(Host) The Vermont Public Service Board is expected to issue a decision soon on a major power line expansion in Southern Vermont.
The Southern Loop/Coolidge Connector would run 51 miles, parallel to an existing transmission line between Vernon and Cavendish. The $300 million project is supported by Central Vermont Public Service and by VELCO, the company that owns and maintains Vermont’s electric transmission lines.
VELCO says the transmission system is dangerously close to capacity in that region. The company says any mishap could lead to cascading blackouts in Vermont and other nearby states.
But seven Windham County lawmakers have asked the Department of Public Service to delay the project for two years. They say the technology it’s based on is about to change.
Sarah Edwards is a Progressive representative from Brattleboro. She says new “smart grid” options will soon reduce the need for poles and wires by managing power distribution more precisely.
(Edwards) “The idea is not to use more power but to use the electricity we have more efficiently. That’s an overall goal for the country. And the question is, does this project get us there?”
(Host) Edwards also questions how the lines will adapt to more widely scattered power sources, as renewable projects like wind and hyrdo come on line.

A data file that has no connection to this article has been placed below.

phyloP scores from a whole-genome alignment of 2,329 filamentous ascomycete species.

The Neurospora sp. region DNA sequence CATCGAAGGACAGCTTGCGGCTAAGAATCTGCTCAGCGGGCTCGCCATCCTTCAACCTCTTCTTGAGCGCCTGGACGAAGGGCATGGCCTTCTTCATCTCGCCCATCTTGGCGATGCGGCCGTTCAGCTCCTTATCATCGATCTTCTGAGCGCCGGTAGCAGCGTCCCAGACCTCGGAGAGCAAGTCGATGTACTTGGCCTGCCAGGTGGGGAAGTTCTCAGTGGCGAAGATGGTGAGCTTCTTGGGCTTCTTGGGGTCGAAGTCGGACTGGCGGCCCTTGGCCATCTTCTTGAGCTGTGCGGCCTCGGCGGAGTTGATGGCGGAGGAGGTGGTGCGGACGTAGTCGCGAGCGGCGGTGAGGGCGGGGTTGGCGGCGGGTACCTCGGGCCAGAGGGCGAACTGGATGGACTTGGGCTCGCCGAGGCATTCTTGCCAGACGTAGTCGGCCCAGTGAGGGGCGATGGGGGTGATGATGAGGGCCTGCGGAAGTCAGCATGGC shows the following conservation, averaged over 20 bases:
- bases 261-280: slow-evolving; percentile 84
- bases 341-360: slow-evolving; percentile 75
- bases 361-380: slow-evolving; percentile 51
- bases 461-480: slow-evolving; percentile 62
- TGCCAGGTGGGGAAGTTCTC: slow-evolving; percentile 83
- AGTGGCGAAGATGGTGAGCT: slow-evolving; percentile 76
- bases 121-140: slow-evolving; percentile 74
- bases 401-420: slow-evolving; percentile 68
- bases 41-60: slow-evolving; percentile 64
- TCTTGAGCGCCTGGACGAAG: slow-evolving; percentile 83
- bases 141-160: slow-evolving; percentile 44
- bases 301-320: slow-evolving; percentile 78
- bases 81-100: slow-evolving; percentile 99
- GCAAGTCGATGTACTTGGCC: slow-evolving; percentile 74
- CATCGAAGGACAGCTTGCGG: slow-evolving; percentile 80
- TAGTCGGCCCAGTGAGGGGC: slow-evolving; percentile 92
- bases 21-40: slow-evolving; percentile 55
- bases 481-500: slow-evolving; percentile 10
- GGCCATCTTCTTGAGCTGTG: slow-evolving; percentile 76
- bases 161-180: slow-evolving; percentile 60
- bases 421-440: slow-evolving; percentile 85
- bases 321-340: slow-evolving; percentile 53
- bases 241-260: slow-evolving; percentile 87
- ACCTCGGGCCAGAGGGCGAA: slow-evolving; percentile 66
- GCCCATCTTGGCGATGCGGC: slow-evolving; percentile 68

But David O’Brien, who heads the Vermont Department of Public Service, says it’s not an either/or situation.
(O’Brien) "Even as we evolve into renewable energy, distributed energy, we’re still going to need a grid that can manage the level of demand and maintain reliability for customers. Enhancements to our electric grid over time utilizing things that are commonly referred to as smart grid or smart meters, those things are all possible in addition to this basic backbone that we need to have.”
(Host) O’Brien says his department worked extensively to find renewable power alternatives to the new lines. But he says nothing has come on line quickly enough to solve the immediate reliability problem.